Going for Gold

Until the radio announcer reported her brother’s death, Frances had been resigned to a life of ignobility. Suddenly she had a chance to go for gold.

With the public memorial only a week away (Alfred had acted quickly), it was crucial she develop a strategy to link her poetry to her brother’s art. She also needed to plan what to say when approached, as she’d ensure she was, by reporters. How to meet and greet to her advantage while displaying a respectful solicitude for Vincent’s “untimely death.”

She’d confide to the reporters how she and Vincent had sat at the kitchen table, he drawing and she writing, just like the Austins. In the background her mother’s refrain: “Is this part of your homework?”  Of course it wasn’t, they were artists not robots.

She’d explain why Vincent and she hadn’t kept in touch, framing their misunderstanding appropriately. The final dispute, years earlier, had been because of Alfred. Dangerous waters here, it would be fatal to be labeled homophobic but general estrangement shouldn’t be a problem. Celebrities often had long-term disagreements
with family members. It added to their mystic.

“Sadly we let our artistic differences come between us,” she’d confess, (Was that the moment for tears?), “Still family is family and when I heard the news it was like an arrow through my heart.” Maybe that was too strong. In the past, people who didn’t understand a poet’s passion had accused her of being melodramatic.

The moment she’d heard the news, Frances had scrambled to locate her brother’s phone number. According to the announcer Alfred was organizing an event and she was determined to be front and center of any such occasion.It took Alfred, as dotty as ever, a few minutes to even remember who she was.

“Frances. It’s Frances. I’m devastated,” she’d gushed.

“Frances?” he said, his voice raw from talking or crying, who knew.

“Frances, your sis-in-law,” she said. “And by the way congrats.”

“Frances Bond?”

“Who else?” She tried for a warm voice, “I called as soon as I could. I had trouble finding your new number.”

“It’s five years since we moved.”

“So, what’s the plan?” she asked.

After a brief pause, his voice with that reedy lisp she hated, Alfred said, “We’re planning a celebration involving artists, poets, local publishers….”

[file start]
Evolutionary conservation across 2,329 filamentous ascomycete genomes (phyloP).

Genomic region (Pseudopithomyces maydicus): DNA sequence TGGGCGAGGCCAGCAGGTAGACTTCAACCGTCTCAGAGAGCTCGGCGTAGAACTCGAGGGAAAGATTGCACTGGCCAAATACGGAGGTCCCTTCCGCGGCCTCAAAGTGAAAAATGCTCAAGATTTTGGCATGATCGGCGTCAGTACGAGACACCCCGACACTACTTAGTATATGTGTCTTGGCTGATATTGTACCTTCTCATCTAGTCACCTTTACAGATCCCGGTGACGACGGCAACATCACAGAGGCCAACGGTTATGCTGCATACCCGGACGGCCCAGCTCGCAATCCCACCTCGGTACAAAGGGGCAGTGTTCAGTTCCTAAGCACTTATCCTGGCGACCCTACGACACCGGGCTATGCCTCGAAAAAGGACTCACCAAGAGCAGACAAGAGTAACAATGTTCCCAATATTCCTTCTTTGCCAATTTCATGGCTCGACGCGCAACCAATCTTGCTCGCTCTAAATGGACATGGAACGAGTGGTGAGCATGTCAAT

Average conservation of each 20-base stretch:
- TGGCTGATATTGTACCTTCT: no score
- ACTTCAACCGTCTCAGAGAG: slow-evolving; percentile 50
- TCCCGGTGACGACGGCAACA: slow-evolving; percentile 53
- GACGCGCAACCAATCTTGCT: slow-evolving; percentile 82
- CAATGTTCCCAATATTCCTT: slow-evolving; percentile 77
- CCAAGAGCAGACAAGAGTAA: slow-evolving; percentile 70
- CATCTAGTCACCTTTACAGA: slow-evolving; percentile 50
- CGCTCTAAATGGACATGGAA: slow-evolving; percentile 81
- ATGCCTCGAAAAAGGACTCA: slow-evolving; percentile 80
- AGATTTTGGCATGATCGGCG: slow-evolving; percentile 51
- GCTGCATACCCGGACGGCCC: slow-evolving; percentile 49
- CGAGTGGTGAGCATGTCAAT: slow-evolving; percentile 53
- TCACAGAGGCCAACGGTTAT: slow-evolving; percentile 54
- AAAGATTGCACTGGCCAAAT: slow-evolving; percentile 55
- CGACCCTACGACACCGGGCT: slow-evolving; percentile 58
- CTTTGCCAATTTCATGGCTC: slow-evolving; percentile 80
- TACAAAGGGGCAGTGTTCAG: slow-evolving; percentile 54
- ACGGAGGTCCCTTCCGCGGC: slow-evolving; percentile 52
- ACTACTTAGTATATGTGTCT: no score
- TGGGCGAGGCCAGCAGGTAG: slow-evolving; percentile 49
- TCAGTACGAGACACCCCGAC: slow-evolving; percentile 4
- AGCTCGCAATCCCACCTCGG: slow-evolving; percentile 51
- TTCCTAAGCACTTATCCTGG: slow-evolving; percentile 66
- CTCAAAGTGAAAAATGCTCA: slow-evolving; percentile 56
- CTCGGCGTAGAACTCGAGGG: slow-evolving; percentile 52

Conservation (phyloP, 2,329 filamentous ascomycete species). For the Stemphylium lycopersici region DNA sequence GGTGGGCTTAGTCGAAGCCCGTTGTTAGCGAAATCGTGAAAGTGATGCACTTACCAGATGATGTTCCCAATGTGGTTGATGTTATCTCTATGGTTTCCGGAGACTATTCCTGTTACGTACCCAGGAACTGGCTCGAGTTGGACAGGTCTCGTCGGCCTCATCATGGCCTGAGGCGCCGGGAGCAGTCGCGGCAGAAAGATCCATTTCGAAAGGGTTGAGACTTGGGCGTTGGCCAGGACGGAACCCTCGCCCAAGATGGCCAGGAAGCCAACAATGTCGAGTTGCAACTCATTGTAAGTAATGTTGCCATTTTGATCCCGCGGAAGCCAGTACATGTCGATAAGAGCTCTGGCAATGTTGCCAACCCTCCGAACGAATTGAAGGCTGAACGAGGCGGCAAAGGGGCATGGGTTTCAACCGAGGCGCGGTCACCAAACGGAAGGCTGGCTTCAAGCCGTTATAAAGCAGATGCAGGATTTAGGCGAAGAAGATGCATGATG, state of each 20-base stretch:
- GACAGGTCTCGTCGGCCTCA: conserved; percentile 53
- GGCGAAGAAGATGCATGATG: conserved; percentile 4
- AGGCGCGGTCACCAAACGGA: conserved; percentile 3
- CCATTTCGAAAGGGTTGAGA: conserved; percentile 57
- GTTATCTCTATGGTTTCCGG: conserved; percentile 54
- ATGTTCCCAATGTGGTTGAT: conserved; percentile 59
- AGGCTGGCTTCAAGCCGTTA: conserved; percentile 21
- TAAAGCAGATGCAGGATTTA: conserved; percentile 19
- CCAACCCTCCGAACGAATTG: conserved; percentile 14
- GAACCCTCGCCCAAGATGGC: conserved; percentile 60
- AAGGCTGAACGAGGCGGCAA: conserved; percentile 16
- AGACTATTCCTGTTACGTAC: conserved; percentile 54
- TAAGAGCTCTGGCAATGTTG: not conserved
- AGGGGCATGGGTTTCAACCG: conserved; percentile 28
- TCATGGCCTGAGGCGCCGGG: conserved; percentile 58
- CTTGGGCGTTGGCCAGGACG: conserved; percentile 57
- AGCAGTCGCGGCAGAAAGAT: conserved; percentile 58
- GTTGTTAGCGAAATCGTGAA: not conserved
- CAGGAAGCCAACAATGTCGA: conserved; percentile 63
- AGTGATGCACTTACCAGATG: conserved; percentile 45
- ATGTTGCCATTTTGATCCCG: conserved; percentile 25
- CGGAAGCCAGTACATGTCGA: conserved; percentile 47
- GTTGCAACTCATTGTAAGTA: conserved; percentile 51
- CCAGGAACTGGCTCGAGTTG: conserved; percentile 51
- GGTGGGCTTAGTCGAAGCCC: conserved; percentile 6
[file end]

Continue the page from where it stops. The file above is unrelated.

Frances broke in, “It’s important we not focus on Vincent’s past achievements. We need to talk about what he was planning when cancer struck.”

“Frank Petty is going to talk about Vincent’s commission with the Toronto School Board.”

“Sure, okay but I mean our project.”

“A family project?”

“Well beyond that, his art entwined with my poetry, starting from our childhood.”

“I didn’t know you’d been in touch.”

“It was to be a surprise. It’s not finished but I can get something together for the event. I’ll come over and go through Vincent’s early stuff.”

“How early?”

“When we were sitting around the dining room table working together, like the Austens.”

“You mean the Brontes?”

“Yeah, with the tavern down the hill from the parsonage where the son drank.”

“Vincent didn’t drink and he wasn’t a writer.”

Frances sighed. How had Vincent stood this guy? He was so inside the box.

Never mind, she suddenly remembered that there was some of her poetry and Vincent’s artwork in the attic. Their mother had kept all their early efforts not suspecting that some of it would be worth something someday.

On their mother’s death, Vincent had told Frances to dispose of all his early work insisting that it was not worth saving. But that was before his rise. An artist herself, Frances considered it unfair to cheat posterity of early creative efforts.

“I didn’t know anything about a project with you,” Alfred said. “Vincent’s agent didn’t mention it.”

“It was to be a surprise,” Frances insisted. “We’d planned a press conference, everyone there, then instead of macabre talk about Vincent’s cancer, we’d astonish them with a wall of art and poetry.”

“Give me time to think about it.”

“No I insist,” Frances said, suddenly angry.

Having lost an earlier chance of a joint venture when she and Vincent were in their early twenties, Frances had no intention of losing another.   The first project—to do a book together—had been her idea. Vincent had reluctantly agreed and even attained a government grant as part of an initiative to celebrate young artists from small towns.

Just as things were underway Sergio, the then love of her life, had headed for Spain. Frances let passion reign and followed him, imaging them Sartre and that woman whose name she’d forgotten.  Cold fish Vincent had been furious.

Alfred snorted. “I’m planning the event. I’ll decide.”

“It’s not like you were married.”

“We were married.”

“Not in a church.”

“Vincent was an atheist!”

“The newspaper would lap it up if I told them you turned me from the door.”

“What door?”

“Of my brother’s funeral.”

“For God’s sake Frances, don’t make this another one of your histrionic episodes. This isn’t about you.”

“It’s my brother who’s dead. It is about me.”

“Call me tomorrow but be warned I’m not trusting you to some half assed project on the day we are going to celebrate Vincent’s life. Remember Spain.”

Before she could rebut, she heard the click. That was a low blow. It was so long ago.

She’d been right about Alfred, he was unfeeling and selfish.

Never mind, this was her chance to shine. Better get to it. She grabbed a bottle of wine, a glass and the flashlight and headed up the stairs.

~ Melodie Corrigall

Originally posted in:  Six Minute Magazine. Vol.2, Issue 1, Fall 2012